Getting Started as a Military Spouse


There is so much to be done once you and your service member have been legally married or enlisted newly into the military. Below are some of the basics to get you started like; health and financial benefits in which you should inquire about ASAP. Your spouse (sponsor) is required to fill out all paperwork that will allow you to receive military benefits. Taking care of the details below will help make the process move faster. If you are a National Guard or Reserve spouse, yes this information applies to you! Also, be sure to visit our Guard Guide for more information.

Basic Information

-Obtain an original copy of your marriage certificate, you will need this before you and your spouse can get started on any paperwork.

-Ask your spouse to enroll you in the Defense Enrollment Eligibility Reporting System (DEERS). All service members and their family members must be enrolled in DEERS to receive medical benefits. This system is what allows the military to verify that only authorized people are treated in its facilities. It is up to your spouse to enroll you. He or she can do that at the uniformed services personnel office. Click here to find the office nearest you.

-Get a military identification card from the ID card facility. To receive benefits as a military spouse, you will need an identification card. All family members, including children ages 10 and older, will need their own ID cards. Your card will provide you with access to military installations, exchanges, and commissaries, and will allow you to receive medical care.

-Establish a power of attorney. This will allow you to conduct business on your spouse’s behalf, which is particularly important if you spouse will be deploying soon. More information, along with an office locator, is available at the Armed Forces Legal Assistance site.

-Ask your spouse to list you as a beneficiary on his or her Serviceman’s Group Life Insurance (SGLI) policy.


-It is important to understand your service member’s paycheck; there will be many different categories in which they will be paid. In addition to basic pay, your spouse may receive additional pay depending on deployments, branch of service and whether or not you live on base.

-Your spouse’s Leave and Earnings Statement (LES) is something you should learn to comprehend. The LES tells you how much pay, allowances, and leave (vacation) time your spouse has. Visit the Military Compensation Web site to learn about basic pay and additional compensation.

– On top of feeling a bit confused with the many financial aspects of the military, here comes tax season. Military tax preparation will be slightly different but a tax software program such as TurboTax will make it more simple.

Health benefits

-TRICARE serves military families with several different health benefit options. For more information on the different plans please visit the TRICARE Web site.

Additional Services

A number of services are available on military installations to service members and their families.

-Family Support Centers provide you with helpful information in regards to relocation information, employment, financial education, skills-building classes, deployment assistance and assistance with crisis situations. These services are provided at no cost to you. Each service branch has a different name for its Family Support Center:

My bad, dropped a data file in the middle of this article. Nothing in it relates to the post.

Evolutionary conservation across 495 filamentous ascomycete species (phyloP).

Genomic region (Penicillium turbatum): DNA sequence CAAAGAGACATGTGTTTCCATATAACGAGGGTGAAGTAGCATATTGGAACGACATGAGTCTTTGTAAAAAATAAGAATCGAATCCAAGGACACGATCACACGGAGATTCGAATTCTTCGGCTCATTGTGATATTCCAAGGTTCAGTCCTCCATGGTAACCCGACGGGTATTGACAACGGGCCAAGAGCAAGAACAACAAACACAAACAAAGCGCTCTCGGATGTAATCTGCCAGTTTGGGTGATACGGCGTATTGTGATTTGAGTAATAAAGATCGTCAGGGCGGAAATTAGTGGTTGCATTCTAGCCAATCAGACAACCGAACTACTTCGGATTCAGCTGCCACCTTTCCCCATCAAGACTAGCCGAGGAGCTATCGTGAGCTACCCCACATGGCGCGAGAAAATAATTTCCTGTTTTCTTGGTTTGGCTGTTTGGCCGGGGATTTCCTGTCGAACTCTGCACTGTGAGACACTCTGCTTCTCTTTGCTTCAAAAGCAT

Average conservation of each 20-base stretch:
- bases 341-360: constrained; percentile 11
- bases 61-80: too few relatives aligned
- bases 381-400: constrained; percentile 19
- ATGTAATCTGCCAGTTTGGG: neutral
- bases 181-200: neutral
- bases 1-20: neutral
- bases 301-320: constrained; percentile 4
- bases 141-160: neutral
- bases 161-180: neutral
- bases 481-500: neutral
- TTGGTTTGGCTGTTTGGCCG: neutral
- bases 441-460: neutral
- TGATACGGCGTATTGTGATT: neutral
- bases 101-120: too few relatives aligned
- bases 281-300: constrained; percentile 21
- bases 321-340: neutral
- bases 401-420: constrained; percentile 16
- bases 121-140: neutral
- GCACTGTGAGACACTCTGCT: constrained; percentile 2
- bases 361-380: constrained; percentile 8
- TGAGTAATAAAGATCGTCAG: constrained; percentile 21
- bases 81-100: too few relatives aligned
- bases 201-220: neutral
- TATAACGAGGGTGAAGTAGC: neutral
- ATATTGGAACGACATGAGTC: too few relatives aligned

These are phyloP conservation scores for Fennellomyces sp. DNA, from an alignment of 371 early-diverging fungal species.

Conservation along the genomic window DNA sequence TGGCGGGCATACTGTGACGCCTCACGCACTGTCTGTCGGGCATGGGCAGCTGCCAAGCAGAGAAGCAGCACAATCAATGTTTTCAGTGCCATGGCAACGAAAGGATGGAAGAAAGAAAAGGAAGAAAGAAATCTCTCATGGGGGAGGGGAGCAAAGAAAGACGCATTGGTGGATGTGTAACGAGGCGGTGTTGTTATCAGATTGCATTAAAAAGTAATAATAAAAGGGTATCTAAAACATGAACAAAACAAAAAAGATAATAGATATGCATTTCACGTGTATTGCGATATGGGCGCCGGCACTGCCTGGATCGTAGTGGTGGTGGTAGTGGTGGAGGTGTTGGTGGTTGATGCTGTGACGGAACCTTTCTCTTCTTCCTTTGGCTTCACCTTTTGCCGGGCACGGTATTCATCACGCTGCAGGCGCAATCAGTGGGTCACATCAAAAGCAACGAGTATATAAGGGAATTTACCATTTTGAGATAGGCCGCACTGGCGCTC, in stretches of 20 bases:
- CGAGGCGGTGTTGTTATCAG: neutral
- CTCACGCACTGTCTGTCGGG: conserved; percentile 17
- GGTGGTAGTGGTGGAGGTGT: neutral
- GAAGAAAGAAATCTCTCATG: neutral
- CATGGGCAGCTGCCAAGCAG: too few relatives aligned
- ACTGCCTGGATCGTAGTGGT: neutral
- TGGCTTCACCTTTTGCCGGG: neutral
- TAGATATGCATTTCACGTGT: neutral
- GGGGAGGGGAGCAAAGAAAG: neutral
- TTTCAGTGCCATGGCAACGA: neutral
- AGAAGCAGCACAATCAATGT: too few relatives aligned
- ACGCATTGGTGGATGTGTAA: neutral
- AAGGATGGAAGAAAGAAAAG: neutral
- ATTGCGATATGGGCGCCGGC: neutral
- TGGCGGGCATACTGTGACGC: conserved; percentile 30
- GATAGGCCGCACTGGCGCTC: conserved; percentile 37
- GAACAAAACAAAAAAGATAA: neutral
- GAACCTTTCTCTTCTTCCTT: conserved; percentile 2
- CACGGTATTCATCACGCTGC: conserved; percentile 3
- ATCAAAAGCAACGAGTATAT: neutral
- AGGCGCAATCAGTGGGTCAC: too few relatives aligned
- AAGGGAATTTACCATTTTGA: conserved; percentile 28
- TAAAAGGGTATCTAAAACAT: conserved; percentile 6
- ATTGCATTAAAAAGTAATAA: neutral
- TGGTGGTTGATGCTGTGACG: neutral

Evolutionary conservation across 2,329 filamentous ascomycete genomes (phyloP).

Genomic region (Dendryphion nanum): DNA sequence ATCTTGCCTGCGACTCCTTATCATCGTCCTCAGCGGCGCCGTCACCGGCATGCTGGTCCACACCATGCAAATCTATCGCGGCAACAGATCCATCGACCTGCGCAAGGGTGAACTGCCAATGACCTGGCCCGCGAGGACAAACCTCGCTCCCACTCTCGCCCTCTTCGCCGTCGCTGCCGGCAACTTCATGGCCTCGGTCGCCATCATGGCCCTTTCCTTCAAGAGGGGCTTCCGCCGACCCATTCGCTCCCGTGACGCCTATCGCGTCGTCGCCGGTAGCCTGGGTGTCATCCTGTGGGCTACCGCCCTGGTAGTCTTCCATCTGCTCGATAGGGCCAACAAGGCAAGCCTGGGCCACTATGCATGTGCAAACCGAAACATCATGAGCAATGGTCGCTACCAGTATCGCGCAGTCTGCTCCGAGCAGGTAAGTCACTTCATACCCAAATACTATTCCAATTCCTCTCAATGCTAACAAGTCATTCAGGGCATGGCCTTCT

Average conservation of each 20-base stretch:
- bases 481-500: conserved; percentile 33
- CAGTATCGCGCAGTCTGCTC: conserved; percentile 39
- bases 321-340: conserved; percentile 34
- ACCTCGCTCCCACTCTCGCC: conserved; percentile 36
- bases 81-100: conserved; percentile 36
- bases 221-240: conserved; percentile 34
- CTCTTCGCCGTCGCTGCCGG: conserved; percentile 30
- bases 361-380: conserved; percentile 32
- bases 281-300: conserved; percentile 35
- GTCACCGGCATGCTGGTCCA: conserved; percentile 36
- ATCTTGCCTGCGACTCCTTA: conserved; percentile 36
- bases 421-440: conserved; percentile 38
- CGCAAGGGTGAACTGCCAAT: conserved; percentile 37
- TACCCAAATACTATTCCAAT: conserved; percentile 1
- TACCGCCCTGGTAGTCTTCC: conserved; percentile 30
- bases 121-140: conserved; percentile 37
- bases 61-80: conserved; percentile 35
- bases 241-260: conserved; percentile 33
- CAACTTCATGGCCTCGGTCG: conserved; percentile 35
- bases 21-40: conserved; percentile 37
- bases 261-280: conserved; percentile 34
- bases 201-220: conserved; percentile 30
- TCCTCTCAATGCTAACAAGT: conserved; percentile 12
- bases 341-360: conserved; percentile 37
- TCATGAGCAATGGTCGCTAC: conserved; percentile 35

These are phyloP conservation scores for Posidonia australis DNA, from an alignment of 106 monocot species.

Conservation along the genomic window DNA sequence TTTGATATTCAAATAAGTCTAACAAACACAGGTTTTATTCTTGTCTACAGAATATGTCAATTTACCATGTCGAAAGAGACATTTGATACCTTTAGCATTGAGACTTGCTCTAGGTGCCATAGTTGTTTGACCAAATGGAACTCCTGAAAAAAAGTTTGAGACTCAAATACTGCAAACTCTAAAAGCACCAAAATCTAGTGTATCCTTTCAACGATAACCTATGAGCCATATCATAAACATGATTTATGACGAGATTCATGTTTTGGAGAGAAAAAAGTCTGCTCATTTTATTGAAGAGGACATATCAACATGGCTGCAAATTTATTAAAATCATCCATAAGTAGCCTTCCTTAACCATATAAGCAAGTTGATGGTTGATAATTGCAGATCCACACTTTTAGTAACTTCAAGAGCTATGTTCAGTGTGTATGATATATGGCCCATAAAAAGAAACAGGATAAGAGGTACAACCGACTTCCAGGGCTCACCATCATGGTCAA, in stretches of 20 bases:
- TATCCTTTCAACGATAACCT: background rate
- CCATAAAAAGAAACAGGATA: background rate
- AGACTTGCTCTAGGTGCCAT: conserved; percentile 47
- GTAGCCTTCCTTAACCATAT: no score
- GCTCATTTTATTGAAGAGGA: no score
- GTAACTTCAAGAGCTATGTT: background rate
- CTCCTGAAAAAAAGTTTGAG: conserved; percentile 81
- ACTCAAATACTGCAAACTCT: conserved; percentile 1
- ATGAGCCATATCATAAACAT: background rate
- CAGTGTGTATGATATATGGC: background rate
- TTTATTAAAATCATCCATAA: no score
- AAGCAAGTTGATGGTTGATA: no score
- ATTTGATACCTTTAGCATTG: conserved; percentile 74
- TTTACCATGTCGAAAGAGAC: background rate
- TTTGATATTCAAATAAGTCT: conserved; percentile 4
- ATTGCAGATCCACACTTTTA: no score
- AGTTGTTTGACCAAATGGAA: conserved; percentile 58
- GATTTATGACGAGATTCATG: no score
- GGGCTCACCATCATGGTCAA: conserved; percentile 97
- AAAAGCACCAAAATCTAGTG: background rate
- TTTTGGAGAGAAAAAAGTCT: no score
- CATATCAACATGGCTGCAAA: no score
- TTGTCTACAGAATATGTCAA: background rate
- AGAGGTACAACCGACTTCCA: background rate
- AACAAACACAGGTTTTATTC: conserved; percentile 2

Airman and Family Readiness Center

Army Community Service Center

Navy Fleet and Family Support Center

Marine Corps Community Services Center

-The exchange is a retail store that offers tax-free goods at competitive prices. For more information, or to shop online, visit the following Web sites:

The Army and Air Force Exchange Service

The Navy Exchange

The Marine Corps Exchange

-Commissaries are grocery stores operated on military installations. Commissaries are operated as a benefit to active-duty service members, retirees, Guard and Reserve members, and their families. Groceries are sold “at cost” plus a 5 percent surcharge that covers the construction of new commissaries and the modernization of existing stores. For more information, visit the DeCA site.

-Most installations have a Legal Assistance Office where you can get free legal advice and services. For more information and a locator, visit the Armed Forces Legal Assistance site.

-Military child care centers are tax-subsidized and therefore less expensive than private child care. Fees are based on your income.

-Depending on your installation, the recreation center may include social clubs, fitness centers, bowling alleys, movie theaters, equipment rentals, discount ticket offices for local attractions, and more.

-Each branch of the military has a special assistance organization that provides emergency financial assistance. Your Family Support Center can help you with this process.

Other resources

Each service branch offers orientations and information for new spouses. These programs introduce participants to the military lifestyle while offering specific information about customs, traditions, mission, and resources. To see if one of the following new spouse orientation programs is available:

Joint Services Support for National Guard Families

Air Force Heart link

Army Family Team Building

Marine Corps L.I.N.K.S. (Lifestyle, Insights, Networking, Knowledge, and Skills)



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